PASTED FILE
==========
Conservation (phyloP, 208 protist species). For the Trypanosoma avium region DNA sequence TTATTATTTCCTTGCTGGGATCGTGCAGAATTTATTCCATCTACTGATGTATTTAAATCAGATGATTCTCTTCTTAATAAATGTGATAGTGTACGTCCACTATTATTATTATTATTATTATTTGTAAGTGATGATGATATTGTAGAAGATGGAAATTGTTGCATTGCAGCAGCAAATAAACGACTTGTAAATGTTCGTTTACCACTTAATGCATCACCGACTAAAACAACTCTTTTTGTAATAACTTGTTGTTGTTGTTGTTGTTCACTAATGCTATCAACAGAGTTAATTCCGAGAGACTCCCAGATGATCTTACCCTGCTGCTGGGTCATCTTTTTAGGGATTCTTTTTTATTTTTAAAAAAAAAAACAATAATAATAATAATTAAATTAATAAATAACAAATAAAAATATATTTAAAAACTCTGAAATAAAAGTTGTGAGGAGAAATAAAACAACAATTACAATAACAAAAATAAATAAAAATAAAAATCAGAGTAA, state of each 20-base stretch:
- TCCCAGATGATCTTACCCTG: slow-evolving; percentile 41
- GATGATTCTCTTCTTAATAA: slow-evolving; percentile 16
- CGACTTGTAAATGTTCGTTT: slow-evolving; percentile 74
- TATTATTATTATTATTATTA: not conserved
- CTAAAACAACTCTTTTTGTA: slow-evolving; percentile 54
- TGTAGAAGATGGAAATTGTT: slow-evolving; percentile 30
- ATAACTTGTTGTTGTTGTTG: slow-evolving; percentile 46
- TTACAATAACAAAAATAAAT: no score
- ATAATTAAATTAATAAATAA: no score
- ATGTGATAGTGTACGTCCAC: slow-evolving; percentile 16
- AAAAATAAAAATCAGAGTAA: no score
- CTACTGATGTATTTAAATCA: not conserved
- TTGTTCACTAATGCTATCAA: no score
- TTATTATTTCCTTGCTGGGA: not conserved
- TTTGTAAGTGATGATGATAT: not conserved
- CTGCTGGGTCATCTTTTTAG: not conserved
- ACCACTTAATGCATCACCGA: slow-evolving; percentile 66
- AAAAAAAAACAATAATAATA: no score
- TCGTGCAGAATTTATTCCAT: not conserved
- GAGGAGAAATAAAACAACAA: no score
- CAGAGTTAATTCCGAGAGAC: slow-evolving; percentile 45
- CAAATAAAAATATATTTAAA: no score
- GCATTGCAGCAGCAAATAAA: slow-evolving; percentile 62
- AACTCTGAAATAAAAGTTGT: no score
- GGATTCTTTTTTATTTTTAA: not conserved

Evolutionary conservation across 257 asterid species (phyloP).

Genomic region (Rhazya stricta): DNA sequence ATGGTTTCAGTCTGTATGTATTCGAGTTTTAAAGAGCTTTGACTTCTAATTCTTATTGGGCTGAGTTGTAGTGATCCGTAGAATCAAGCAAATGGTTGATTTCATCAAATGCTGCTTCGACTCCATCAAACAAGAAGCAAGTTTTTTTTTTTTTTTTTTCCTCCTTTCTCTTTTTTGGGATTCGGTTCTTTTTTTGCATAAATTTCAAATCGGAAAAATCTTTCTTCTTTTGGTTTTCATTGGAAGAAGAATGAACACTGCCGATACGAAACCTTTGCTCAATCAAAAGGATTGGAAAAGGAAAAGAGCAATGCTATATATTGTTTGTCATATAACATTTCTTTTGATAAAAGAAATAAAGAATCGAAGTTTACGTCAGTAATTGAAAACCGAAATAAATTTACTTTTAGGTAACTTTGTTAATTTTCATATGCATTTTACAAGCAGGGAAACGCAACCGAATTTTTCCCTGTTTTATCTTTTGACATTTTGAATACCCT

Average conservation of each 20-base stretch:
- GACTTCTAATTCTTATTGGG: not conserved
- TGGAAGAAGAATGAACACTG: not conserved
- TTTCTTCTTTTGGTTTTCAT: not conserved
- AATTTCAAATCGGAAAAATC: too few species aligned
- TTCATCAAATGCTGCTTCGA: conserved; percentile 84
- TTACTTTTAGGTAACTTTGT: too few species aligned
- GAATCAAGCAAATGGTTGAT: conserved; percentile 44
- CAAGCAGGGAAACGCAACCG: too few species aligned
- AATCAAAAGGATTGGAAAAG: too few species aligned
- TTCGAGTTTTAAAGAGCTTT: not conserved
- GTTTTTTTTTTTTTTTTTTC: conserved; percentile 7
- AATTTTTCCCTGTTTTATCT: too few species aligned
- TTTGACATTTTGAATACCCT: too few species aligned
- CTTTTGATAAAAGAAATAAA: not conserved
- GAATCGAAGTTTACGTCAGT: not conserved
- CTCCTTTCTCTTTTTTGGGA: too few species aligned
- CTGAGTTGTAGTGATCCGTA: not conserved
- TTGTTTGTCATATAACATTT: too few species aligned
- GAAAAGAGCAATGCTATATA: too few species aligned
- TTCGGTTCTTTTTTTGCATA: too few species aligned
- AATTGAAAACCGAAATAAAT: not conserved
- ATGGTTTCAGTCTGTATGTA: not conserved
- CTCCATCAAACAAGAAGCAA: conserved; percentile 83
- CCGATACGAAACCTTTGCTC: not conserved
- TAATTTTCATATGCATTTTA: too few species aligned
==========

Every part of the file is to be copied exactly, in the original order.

Conservation (phyloP, 208 protist species). For the Trypanosoma avium region DNA sequence TTATTATTTCCTTGCTGGGATCGTGCAGAATTTATTCCATCTACTGATGTATTTAAATCAGATGATTCTCTTCTTAATAAATGTGATAGTGTACGTCCACTATTATTATTATTATTATTATTTGTAAGTGATGATGATATTGTAGAAGATGGAAATTGTTGCATTGCAGCAGCAAATAAACGACTTGTAAATGTTCGTTTACCACTTAATGCATCACCGACTAAAACAACTCTTTTTGTAATAACTTGTTGTTGTTGTTGTTGTTCACTAATGCTATCAACAGAGTTAATTCCGAGAGACTCCCAGATGATCTTACCCTGCTGCTGGGTCATCTTTTTAGGGATTCTTTTTTATTTTTAAAAAAAAAAACAATAATAATAATAATTAAATTAATAAATAACAAATAAAAATATATTTAAAAACTCTGAAATAAAAGTTGTGAGGAGAAATAAAACAACAATTACAATAACAAAAATAAATAAAAATAAAAATCAGAGTAA, state of each 20-base stretch:
- TCCCAGATGATCTTACCCTG: slow-evolving; percentile 41
- GATGATTCTCTTCTTAATAA: slow-evolving; percentile 16
- CGACTTGTAAATGTTCGTTT: slow-evolving; percentile 74
- TATTATTATTATTATTATTA: not conserved
- CTAAAACAACTCTTTTTGTA: slow-evolving; percentile 54
- TGTAGAAGATGGAAATTGTT: slow-evolving; percentile 30
- ATAACTTGTTGTTGTTGTTG: slow-evolving; percentile 46
- TTACAATAACAAAAATAAAT: no score
- ATAATTAAATTAATAAATAA: no score
- ATGTGATAGTGTACGTCCAC: slow-evolving; percentile 16
- AAAAATAAAAATCAGAGTAA: no score
- CTACTGATGTATTTAAATCA: not conserved
- TTGTTCACTAATGCTATCAA: no score
- TTATTATTTCCTTGCTGGGA: not conserved
- TTTGTAAGTGATGATGATAT: not conserved
- CTGCTGGGTCATCTTTTTAG: not conserved
- ACCACTTAATGCATCACCGA: slow-evolving; percentile 66
- AAAAAAAAACAATAATAATA: no score
- TCGTGCAGAATTTATTCCAT: not conserved
- GAGGAGAAATAAAACAACAA: no score
- CAGAGTTAATTCCGAGAGAC: slow-evolving; percentile 45
- CAAATAAAAATATATTTAAA: no score
- GCATTGCAGCAGCAAATAAA: slow-evolving; percentile 62
- AACTCTGAAATAAAAGTTGT: no score
- GGATTCTTTTTTATTTTTAA: not conserved

Evolutionary conservation across 257 asterid species (phyloP).

Genomic region (Rhazya stricta): DNA sequence ATGGTTTCAGTCTGTATGTATTCGAGTTTTAAAGAGCTTTGACTTCTAATTCTTATTGGGCTGAGTTGTAGTGATCCGTAGAATCAAGCAAATGGTTGATTTCATCAAATGCTGCTTCGACTCCATCAAACAAGAAGCAAGTTTTTTTTTTTTTTTTTTCCTCCTTTCTCTTTTTTGGGATTCGGTTCTTTTTTTGCATAAATTTCAAATCGGAAAAATCTTTCTTCTTTTGGTTTTCATTGGAAGAAGAATGAACACTGCCGATACGAAACCTTTGCTCAATCAAAAGGATTGGAAAAGGAAAAGAGCAATGCTATATATTGTTTGTCATATAACATTTCTTTTGATAAAAGAAATAAAGAATCGAAGTTTACGTCAGTAATTGAAAACCGAAATAAATTTACTTTTAGGTAACTTTGTTAATTTTCATATGCATTTTACAAGCAGGGAAACGCAACCGAATTTTTCCCTGTTTTATCTTTTGACATTTTGAATACCCT

Average conservation of each 20-base stretch:
- GACTTCTAATTCTTATTGGG: not conserved
- TGGAAGAAGAATGAACACTG: not conserved
- TTTCTTCTTTTGGTTTTCAT: not conserved
- AATTTCAAATCGGAAAAATC: too few species aligned
- TTCATCAAATGCTGCTTCGA: conserved; percentile 84
- TTACTTTTAGGTAACTTTGT: too few species aligned
- GAATCAAGCAAATGGTTGAT: conserved; percentile 44
- CAAGCAGGGAAACGCAACCG: too few species aligned
- AATCAAAAGGATTGGAAAAG: too few species aligned
- TTCGAGTTTTAAAGAGCTTT: not conserved
- GTTTTTTTTTTTTTTTTTTC: conserved; percentile 7
- AATTTTTCCCTGTTTTATCT: too few species aligned
- TTTGACATTTTGAATACCCT: too few species aligned
- CTTTTGATAAAAGAAATAAA: not conserved
- GAATCGAAGTTTACGTCAGT: not conserved
- CTCCTTTCTCTTTTTTGGGA: too few species aligned
- CTGAGTTGTAGTGATCCGTA: not conserved
- TTGTTTGTCATATAACATTT: too few species aligned
- GAAAAGAGCAATGCTATATA: too few species aligned
- TTCGGTTCTTTTTTTGCATA: too few species aligned
- AATTGAAAACCGAAATAAAT: not conserved
- ATGGTTTCAGTCTGTATGTA: not conserved
- CTCCATCAAACAAGAAGCAA: conserved; percentile 83
- CCGATACGAAACCTTTGCTC: not conserved
- TAATTTTCATATGCATTTTA: too few species aligned